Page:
It’s the holiday season. Usually this means holiday gatherings and covered dish dinners, but in 2020 … not so much. Yet I am always gathering ideas and recipes for easy, make-ahead mealsfor a crowd or a few.
Today I made one I call Philly-Cheese Casserole. You can modify this versatile dish in many ways to suit your tastes. Just follow the basics: Layer potatoes, ground meat, aromatic vegetables, and top with cheese. Bake covered at 350°F for 70-75 minutes.
1 pound potatoes, peeled and sliced 1/4”
1 pound ground Chuck*
1 onion, thinly sliced
1 pepper, thinly sliced
1 large can diced tomatoes and green chilies, drained
8 ounces shredded cheddar cheese
Salt and pepper
Optional: parsley for garnish
*Don’t go too lean on the ground meat. The fat contentworks to flavor the casserole. There is no added fat or liquid in this dish.
Preheat oven to 350°F.
In a casserole dishlayer potato slices on the bottom. Salt and pepper.
Add the ground Chuck. Salt and pepper.
Layer peppers and onions atop the meat. Salt and pepper.
Spread the canned diced tomatoes.
Top casserole with the shredded cheese.
Cover and bake for 75 minutes or until potatoes are tender.
Remove casserole from oven, uncover, and allow it to cool 10 minutes before serving. Garnish with fresh parsley if desired.
Casseroles like this one canbe made ahead a day or even frozen. Just give an extra 5 minutes baking time.
If you aren’t a seafood eater, you may want to skip this post. Although I joke about the joys of eating bacon, the reality is seafood is my favorite “meat.” Love, love, love fish–and for good reason. It’s healthful. It’s tasty. And it takes only minutes to cook, making it the star of Hasty Tasty Meals recipes.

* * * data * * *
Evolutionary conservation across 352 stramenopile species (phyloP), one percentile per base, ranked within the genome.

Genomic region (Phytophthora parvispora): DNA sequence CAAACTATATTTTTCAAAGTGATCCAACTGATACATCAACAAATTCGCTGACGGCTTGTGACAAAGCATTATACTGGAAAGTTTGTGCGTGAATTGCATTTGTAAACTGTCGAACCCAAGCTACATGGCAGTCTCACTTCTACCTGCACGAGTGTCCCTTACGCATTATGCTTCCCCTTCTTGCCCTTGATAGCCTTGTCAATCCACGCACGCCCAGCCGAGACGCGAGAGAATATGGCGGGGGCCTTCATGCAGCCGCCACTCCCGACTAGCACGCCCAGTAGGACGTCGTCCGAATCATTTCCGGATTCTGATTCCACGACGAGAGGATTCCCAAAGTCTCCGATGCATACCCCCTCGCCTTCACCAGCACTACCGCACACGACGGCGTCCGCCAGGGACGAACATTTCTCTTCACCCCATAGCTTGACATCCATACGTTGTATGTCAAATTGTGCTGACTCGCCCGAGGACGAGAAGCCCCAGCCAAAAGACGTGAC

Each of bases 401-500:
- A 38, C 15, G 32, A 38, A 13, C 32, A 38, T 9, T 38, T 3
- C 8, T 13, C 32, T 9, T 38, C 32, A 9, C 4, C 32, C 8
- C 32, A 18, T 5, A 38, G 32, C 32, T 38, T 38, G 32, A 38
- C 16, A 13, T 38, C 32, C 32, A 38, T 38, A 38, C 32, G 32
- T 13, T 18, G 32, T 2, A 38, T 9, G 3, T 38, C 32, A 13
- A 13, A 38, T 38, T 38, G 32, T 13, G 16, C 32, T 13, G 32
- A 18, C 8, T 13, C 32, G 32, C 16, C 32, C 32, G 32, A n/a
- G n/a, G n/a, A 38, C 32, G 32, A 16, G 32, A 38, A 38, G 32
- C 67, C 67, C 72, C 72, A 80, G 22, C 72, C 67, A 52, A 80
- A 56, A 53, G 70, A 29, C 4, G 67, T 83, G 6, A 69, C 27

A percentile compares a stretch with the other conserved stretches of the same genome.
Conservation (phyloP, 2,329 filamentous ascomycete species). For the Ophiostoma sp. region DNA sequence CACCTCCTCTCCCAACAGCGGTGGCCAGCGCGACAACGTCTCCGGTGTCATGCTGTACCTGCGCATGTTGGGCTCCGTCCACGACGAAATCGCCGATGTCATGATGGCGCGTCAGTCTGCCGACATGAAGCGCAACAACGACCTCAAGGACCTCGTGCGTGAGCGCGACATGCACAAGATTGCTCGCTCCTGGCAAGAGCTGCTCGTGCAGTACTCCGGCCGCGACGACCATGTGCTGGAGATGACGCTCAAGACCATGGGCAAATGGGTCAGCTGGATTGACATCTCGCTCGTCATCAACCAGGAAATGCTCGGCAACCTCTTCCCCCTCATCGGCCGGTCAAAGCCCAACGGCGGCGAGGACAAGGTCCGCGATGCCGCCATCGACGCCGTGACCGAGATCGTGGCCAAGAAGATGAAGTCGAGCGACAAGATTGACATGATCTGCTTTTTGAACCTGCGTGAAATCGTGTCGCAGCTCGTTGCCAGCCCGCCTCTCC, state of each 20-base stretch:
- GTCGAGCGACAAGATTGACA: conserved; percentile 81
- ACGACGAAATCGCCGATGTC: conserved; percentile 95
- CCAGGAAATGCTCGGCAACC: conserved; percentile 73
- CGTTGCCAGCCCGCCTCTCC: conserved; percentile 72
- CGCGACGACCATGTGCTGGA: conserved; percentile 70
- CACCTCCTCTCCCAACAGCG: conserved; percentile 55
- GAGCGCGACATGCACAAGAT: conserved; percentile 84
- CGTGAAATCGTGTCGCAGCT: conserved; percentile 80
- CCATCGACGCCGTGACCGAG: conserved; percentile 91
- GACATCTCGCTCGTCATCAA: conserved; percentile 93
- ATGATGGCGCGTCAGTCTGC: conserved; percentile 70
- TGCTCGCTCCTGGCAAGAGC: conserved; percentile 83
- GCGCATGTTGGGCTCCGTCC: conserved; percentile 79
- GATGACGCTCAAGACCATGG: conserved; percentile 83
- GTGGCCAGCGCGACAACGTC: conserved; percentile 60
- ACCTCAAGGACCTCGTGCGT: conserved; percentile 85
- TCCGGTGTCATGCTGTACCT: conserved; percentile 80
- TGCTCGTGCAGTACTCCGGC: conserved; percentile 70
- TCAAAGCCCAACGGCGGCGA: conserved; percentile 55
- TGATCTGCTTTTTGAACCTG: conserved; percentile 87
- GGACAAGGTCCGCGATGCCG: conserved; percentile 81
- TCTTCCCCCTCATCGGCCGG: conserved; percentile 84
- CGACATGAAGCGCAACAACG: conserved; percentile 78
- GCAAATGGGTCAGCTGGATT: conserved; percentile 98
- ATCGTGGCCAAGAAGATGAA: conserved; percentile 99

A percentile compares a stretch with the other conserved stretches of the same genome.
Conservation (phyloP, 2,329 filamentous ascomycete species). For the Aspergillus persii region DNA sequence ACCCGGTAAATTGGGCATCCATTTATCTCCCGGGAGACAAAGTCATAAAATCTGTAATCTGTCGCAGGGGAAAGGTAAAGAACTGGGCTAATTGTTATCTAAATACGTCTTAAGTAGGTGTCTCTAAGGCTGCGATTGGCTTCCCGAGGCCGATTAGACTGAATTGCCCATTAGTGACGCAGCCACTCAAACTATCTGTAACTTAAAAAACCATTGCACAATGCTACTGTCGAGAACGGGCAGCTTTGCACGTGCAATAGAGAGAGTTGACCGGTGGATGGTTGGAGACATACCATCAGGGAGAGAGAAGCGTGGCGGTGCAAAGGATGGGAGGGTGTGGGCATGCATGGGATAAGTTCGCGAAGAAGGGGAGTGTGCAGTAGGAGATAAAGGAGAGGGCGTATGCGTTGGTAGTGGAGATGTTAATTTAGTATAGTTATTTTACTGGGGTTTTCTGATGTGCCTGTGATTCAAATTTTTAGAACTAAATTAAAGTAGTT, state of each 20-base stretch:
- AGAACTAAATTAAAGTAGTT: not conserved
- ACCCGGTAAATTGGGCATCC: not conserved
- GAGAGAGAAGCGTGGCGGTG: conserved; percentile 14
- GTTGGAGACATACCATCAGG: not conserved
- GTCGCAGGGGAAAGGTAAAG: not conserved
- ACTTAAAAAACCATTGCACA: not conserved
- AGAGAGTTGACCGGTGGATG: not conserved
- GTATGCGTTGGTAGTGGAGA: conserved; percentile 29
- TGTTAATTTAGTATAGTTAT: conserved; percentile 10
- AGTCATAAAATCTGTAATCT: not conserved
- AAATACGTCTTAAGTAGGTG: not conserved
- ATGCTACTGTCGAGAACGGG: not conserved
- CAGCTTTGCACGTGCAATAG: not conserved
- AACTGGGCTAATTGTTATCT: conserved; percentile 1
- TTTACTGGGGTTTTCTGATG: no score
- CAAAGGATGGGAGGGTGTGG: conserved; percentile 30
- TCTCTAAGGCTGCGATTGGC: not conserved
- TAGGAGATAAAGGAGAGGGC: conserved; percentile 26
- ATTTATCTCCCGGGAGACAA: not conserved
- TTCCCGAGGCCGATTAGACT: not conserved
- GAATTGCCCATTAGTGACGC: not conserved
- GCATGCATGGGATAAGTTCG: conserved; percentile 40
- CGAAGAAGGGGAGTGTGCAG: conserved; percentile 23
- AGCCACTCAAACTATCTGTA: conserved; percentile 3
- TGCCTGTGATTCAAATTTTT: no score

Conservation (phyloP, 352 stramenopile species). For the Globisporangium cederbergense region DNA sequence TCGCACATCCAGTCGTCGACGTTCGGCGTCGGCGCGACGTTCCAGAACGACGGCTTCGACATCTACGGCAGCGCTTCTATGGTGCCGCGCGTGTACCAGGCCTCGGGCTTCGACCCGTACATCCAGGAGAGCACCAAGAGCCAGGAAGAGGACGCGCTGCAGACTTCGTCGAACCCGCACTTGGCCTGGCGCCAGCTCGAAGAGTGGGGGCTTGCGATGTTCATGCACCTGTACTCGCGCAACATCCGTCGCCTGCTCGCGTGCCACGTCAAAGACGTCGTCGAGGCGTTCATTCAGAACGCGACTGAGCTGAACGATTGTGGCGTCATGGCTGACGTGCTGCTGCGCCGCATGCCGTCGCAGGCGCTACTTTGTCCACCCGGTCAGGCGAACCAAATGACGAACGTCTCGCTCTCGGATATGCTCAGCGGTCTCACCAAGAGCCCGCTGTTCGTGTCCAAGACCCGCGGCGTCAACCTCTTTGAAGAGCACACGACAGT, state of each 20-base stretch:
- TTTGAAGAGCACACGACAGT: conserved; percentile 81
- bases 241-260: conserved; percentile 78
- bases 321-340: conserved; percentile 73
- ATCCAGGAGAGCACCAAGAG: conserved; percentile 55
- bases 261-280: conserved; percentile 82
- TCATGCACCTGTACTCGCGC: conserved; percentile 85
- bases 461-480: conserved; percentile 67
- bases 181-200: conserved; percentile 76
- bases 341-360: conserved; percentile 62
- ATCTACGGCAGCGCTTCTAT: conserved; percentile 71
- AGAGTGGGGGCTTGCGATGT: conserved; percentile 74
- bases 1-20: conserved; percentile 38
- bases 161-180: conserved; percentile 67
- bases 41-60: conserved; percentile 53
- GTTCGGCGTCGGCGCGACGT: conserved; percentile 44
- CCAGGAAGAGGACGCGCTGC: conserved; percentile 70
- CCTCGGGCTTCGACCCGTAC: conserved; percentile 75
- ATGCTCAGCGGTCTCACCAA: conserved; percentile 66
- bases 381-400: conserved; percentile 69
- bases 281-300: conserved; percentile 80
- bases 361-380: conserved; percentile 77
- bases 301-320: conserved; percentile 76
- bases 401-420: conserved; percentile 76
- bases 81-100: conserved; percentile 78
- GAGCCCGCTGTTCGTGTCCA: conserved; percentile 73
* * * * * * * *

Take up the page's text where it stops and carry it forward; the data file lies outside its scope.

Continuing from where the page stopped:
For example, we picked up fresh tilapia (farm raised in South America) at the seafood counter. In less time than it would’ve taken us to go to a restaurant and order, I had dinner on the table. My secret? Cook everything else first. Fish last. Fish cooks quickly and tastes best when not overcooked. Unlike poultry, pork, or beef, it doesn’t require a thermometer to determine when it’s safely cooked. It turns from pink to pale in minutes and you’re done!
For what I call “Bimini Style” fish, I slice sweet peppers and onion. I season the tilapia fillets with Kosher salt and freshly ground pepper.
I saute the peppers and onions in a preheated skillet (sprayed with Pam®) over medium/low heat.
After all my side dishes are underway (Today it’s fresh organic green beans and carrots in the pressure cooker for 9 minutes), I nestle the fish in with the peppers and onions. Low heat will cook the fish in minutes. Soon as I see the edges turn color, I carefully flip the fish using a long spatula.
By the time my sides cook, the fish is done, too. I serve with the peppers and onions piled on top. No fancy rubs or sauces needed. This is delicious food!
Don’t be intimidated by fish. Just follow these hints and you’ll be the star of your own seafood cooking show!
Some of my fondest memories of my father are of our runs together. One day, a couple of years before he died, we stopped near the end of our run at a neighborhood produce stand. Dad bought an assortment of fresh vegetables grown right there in the man’s backyard. I promised to cook whatever he bought. He spent about six bucks, total, and my family sat and ate as if it was Thanksgiving dinner.
We love vegetables, especially locally grown, fresh produce. Our favorite summer dinner is a fresh-from-the-garden vegetable plate. If you haven’t taken advantage of the produce grown in your area, now is the time to indulge.
Don’t restrict your menu. Plan your meals around what looks good and fresh, even if you have two or three green veggies. Corn on the cob, Squash, potatoes, beans, broccoli, tomatoes…it’s all better when fresh-picked. Steam, grill, roast, sauté, or all the above. It’s healthy, tasty, and good for the local economy.
Green beans, roasted potatoes, and vegetable medley with a whole wheat roll.
KITCHEN TIP: Add a little bit of butter for flavor. A tiny amount goes a long way. I freeze butter and use a hand grater to add it to cooked vegetables. Isn’t that a grate idea? 😉